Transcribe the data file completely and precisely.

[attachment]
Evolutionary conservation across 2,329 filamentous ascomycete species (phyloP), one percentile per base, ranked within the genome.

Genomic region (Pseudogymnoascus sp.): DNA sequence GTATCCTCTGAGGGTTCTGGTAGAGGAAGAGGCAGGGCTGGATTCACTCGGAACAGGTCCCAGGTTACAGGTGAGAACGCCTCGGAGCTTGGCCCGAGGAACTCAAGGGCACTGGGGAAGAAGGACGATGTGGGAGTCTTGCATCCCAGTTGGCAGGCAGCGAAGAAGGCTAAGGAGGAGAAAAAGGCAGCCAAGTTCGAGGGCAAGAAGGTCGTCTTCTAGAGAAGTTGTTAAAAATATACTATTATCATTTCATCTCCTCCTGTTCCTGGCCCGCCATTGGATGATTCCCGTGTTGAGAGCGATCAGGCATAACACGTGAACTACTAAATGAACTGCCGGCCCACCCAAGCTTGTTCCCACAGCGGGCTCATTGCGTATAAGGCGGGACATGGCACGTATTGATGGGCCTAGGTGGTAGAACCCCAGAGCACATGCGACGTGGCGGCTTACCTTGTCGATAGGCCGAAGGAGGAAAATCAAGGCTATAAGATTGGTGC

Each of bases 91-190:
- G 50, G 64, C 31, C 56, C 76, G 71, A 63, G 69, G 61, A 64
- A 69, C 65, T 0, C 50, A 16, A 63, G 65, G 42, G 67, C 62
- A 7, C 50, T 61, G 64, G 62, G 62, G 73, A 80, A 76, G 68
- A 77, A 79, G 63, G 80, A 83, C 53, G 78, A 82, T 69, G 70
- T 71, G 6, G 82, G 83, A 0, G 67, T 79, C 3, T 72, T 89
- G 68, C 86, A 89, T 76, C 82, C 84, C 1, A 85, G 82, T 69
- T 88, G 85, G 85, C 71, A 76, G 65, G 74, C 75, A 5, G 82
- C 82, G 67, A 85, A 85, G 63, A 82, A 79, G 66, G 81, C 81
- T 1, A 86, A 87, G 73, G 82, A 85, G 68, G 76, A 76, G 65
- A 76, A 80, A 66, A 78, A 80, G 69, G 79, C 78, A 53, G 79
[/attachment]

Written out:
Evolutionary conservation across 2,329 filamentous ascomycete species (phyloP), one percentile per base, ranked within the genome.

Genomic region (Pseudogymnoascus sp.): DNA sequence GTATCCTCTGAGGGTTCTGGTAGAGGAAGAGGCAGGGCTGGATTCACTCGGAACAGGTCCCAGGTTACAGGTGAGAACGCCTCGGAGCTTGGCCCGAGGAACTCAAGGGCACTGGGGAAGAAGGACGATGTGGGAGTCTTGCATCCCAGTTGGCAGGCAGCGAAGAAGGCTAAGGAGGAGAAAAAGGCAGCCAAGTTCGAGGGCAAGAAGGTCGTCTTCTAGAGAAGTTGTTAAAAATATACTATTATCATTTCATCTCCTCCTGTTCCTGGCCCGCCATTGGATGATTCCCGTGTTGAGAGCGATCAGGCATAACACGTGAACTACTAAATGAACTGCCGGCCCACCCAAGCTTGTTCCCACAGCGGGCTCATTGCGTATAAGGCGGGACATGGCACGTATTGATGGGCCTAGGTGGTAGAACCCCAGAGCACATGCGACGTGGCGGCTTACCTTGTCGATAGGCCGAAGGAGGAAAATCAAGGCTATAAGATTGGTGC

Each of bases 91-190:
- G 50, G 64, C 31, C 56, C 76, G 71, A 63, G 69, G 61, A 64
- A 69, C 65, T 0, C 50, A 16, A 63, G 65, G 42, G 67, C 62
- A 7, C 50, T 61, G 64, G 62, G 62, G 73, A 80, A 76, G 68
- A 77, A 79, G 63, G 80, A 83, C 53, G 78, A 82, T 69, G 70
- T 71, G 6, G 82, G 83, A 0, G 67, T 79, C 3, T 72, T 89
- G 68, C 86, A 89, T 76, C 82, C 84, C 1, A 85, G 82, T 69
- T 88, G 85, G 85, C 71, A 76, G 65, G 74, C 75, A 5, G 82
- C 82, G 67, A 85, A 85, G 63, A 82, A 79, G 66, G 81, C 81
- T 1, A 86, A 87, G 73, G 82, A 85, G 68, G 76, A 76, G 65
- A 76, A 80, A 66, A 78, A 80, G 69, G 79, C 78, A 53, G 79